Russian-Korean trade volume has been increasing steadily. We expect it to near the mark of USD 10 billion this year. Of course, this is much less than Korean trade with some other countries, but it is the growth rate not the numbers themselves that counts. The trade volume between our countries has grown 5 times since 2000.   We believe that realization of joint investment projects will lead to a multiple increase of bilateral trade.

It is also unreasonable to see Russia only as a supplier of raw materials to Korean market. For example about forty percent of civilian helicopters now being used in the Republic of Korea were produced in Russia. Quite a few commercial agreements on joint science-research and experimental projects, aimed at production of high-tech products in the Republic of Korea under Russian licenses are being developed.

         The main goals in such spheres as trade, investment, science and technology and other fields of cooperation have been stated in Russian-Korean Joint Action Plan signed during the last visit of President V.V.Putin to the Republic of Korea. Such plan will make it possible to monitor implementation of bilateral agreements and joint projects more carefully.

Especially important is our dialogue in the field of energy, as it is aimed at fixing spheres of mutual work and enhancing energy cooperation on a regional level in North-East Asia. We are talking about a very broad interaction in petroleum, gas and coal sectors as well as in the peaceful use of nuclear energy.

During the recent visit of the Chairman of the Government of the Russian Federation, Mr. M.Fradkov to Seoul several documents aimed at the broadening of the legal basis for bilateral interaction were signed, including the intergovernmental agreement on cooperation in gas industry.

Russia is planning to supply annually up to 10 billion cubic meters of natural gas to the Republic of Korea starting from 2012-2013. A conclusion of long-term contract is planned providing for supplies of Russian gas to South Korea for over than 30 years. An increase in Russian gas supplies volume may also be provided in the contract.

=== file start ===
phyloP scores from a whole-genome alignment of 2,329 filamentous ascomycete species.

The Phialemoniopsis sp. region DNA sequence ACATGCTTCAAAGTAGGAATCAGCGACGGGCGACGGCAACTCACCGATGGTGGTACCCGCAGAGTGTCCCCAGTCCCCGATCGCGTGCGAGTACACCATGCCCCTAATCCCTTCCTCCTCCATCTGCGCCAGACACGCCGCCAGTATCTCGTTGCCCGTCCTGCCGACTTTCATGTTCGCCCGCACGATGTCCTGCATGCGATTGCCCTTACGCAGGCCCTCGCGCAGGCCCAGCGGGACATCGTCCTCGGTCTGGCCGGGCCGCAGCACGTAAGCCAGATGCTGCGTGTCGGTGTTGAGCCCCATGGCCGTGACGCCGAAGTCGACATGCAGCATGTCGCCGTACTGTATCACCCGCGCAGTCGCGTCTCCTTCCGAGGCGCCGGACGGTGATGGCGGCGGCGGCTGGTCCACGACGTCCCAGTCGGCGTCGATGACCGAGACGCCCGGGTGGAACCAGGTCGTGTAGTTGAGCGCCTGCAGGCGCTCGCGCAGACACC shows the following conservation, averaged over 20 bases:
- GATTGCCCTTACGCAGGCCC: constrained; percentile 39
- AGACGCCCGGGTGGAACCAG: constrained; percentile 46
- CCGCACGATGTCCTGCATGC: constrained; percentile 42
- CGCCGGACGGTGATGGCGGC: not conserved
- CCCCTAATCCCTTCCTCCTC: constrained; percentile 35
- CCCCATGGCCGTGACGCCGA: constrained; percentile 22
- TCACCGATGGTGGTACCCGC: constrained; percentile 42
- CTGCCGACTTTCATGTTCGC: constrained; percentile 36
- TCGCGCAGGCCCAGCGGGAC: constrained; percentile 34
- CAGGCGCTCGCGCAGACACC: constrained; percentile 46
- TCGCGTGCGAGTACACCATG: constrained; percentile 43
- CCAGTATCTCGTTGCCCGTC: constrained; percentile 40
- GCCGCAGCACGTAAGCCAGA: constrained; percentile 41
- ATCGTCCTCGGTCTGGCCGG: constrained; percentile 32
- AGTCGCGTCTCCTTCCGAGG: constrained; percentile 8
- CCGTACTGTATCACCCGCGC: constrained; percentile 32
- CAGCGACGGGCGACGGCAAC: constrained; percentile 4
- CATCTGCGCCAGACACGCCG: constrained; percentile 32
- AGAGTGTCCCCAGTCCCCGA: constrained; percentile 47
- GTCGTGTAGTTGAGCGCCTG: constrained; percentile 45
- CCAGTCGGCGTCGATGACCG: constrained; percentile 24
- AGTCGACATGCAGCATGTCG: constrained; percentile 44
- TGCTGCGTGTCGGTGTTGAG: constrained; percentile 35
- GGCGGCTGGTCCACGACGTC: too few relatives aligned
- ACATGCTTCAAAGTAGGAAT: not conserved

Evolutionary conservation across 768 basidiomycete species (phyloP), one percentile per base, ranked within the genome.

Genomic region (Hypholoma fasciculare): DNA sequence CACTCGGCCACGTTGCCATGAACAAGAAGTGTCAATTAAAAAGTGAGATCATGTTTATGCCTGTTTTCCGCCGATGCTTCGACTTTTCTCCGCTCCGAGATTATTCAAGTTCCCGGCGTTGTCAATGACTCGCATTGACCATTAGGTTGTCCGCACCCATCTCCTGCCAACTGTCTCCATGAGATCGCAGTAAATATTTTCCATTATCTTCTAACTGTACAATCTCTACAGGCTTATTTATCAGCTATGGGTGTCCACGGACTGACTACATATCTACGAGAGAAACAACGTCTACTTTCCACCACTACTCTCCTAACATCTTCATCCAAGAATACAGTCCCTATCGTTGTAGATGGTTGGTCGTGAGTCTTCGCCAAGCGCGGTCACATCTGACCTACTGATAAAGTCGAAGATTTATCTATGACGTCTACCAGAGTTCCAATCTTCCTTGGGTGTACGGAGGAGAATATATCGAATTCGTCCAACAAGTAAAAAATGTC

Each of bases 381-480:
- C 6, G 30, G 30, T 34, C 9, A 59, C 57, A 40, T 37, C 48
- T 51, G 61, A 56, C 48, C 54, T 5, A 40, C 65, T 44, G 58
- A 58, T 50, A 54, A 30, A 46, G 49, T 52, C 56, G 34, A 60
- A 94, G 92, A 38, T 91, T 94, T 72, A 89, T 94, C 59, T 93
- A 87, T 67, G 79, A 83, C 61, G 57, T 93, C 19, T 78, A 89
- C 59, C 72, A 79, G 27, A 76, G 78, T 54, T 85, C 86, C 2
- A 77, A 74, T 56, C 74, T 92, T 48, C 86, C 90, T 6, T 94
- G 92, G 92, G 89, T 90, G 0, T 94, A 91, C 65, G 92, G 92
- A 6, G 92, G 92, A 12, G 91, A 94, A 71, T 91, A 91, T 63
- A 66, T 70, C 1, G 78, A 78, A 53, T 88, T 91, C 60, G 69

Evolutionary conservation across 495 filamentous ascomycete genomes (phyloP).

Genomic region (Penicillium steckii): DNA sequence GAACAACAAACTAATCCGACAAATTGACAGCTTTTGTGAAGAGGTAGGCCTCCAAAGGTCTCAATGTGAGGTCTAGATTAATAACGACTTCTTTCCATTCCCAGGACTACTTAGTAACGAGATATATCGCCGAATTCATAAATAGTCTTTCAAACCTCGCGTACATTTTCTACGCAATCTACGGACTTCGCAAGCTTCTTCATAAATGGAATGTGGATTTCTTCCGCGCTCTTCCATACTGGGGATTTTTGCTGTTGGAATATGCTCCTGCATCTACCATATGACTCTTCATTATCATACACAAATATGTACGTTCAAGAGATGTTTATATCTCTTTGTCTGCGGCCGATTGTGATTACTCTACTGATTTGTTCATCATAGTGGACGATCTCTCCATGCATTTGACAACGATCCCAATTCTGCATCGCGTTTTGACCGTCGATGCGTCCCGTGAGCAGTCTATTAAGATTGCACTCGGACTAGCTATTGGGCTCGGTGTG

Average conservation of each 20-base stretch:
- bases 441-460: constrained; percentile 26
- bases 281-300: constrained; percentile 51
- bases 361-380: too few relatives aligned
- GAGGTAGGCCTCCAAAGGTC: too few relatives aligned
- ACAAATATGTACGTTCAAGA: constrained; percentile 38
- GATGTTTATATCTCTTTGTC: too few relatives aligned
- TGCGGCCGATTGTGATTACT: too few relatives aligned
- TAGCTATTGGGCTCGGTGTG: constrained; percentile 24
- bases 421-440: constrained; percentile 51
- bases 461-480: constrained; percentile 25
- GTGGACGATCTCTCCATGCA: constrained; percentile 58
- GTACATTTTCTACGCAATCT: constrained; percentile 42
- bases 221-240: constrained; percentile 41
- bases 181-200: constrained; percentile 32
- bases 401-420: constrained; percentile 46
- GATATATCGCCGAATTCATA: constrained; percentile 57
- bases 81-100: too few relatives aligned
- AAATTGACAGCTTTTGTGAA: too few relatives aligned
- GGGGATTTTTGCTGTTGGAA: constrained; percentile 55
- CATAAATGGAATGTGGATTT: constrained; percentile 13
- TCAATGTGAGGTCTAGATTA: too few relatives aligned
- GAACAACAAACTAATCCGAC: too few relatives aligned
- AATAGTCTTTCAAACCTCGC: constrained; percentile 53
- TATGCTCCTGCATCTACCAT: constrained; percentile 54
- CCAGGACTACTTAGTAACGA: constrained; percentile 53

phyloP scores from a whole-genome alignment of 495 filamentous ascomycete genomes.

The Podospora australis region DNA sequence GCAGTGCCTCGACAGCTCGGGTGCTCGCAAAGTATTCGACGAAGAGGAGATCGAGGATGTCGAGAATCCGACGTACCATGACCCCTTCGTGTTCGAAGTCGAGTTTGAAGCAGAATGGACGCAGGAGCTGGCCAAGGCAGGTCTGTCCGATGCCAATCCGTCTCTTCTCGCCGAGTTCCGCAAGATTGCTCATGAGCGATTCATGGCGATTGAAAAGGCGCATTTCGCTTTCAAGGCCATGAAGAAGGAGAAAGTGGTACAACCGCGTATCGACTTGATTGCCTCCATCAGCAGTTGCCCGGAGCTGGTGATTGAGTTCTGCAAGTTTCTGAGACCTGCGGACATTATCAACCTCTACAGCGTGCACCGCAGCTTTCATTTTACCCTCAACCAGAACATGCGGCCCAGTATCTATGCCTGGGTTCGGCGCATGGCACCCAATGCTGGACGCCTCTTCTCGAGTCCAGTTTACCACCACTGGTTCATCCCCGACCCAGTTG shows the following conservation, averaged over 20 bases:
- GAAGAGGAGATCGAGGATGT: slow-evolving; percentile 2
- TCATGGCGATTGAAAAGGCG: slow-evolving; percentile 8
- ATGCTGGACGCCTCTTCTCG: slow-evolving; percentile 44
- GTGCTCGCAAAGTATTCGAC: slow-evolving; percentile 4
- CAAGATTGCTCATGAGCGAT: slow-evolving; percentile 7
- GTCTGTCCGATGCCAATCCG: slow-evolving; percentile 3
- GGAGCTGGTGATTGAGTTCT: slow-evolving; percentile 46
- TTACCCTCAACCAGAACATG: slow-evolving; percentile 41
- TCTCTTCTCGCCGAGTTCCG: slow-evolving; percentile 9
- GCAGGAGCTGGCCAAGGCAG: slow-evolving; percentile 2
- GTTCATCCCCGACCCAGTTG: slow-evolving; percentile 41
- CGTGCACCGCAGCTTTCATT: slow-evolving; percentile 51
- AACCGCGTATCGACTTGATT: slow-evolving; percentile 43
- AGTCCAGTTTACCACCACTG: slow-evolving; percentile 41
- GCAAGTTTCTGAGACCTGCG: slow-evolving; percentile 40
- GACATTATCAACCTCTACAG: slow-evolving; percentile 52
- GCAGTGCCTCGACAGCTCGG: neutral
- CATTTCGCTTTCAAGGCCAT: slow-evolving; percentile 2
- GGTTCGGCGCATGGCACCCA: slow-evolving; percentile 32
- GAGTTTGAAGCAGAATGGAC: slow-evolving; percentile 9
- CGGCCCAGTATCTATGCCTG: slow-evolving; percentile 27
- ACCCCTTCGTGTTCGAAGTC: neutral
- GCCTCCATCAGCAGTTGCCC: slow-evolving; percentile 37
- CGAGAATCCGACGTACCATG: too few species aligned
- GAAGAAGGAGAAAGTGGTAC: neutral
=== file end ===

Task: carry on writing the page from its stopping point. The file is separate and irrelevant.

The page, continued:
There is more to that, an agreement has been signed between the Kogas and the Sakhalin Energy company developing natural gas fields at the Sakhalin island granting annual supplies of 1.5 million tons of liquidefied gas to the Republic of Korea for a 20-year term starting from 2008.

The Russian-South Korean consortium with participation of the Rosneft aimed at exploration and development of petroleum and natural gas resources on Kamchatka Peninsula continental shelf has started its work. The project is under consideration for development of bituminous coal in the Republic of Sakha (Yakutia) worth about USD 2 billion and providing, among other things, for annual export of up 2 million tons of   coking coal and up to 6 million tons of energy coal.

As for the cooperation in nuclear industry signed between the Government of the Russian Federation and the Government of the Republic of Korea on May 22, 1999, provides for Russia supplying to the Republic of Korea low-enriched uranium, uranium enrichment, designing and construction of low- and medium-power reactors for off-shore nuclear power plants and sea water conversion machines. Even now 37% of South Korea’s nuclear fuel demand is provided for by supplies from Russia.

During Mr. M.Fradkov’s visit to Seoul the parties reaffirmed their will to constant development and implementation of bilateral and multilateral cooperation projects in such fields as space exploration, transport, automobile production and petrochemical industry, peaceful use of nuclear energy, small and medium enterprise. The will for continuation of bilateral cooperation in the military and technology sphere was also reaffirmed.


As President V.V.Putin of Russia has pointed out “trustworthy and benevolent relations between Russia and the Republic of Korea are of course based on similarities in our vision of the modern world. But what is the most important, it is Russians and Koreans working together on a vast amount of initiatives”.

Russian-Korean partnership corresponds to vital interests of our two peoples as well to strengthening peace and security in North-East Asia and Asia-Pacific as a whole.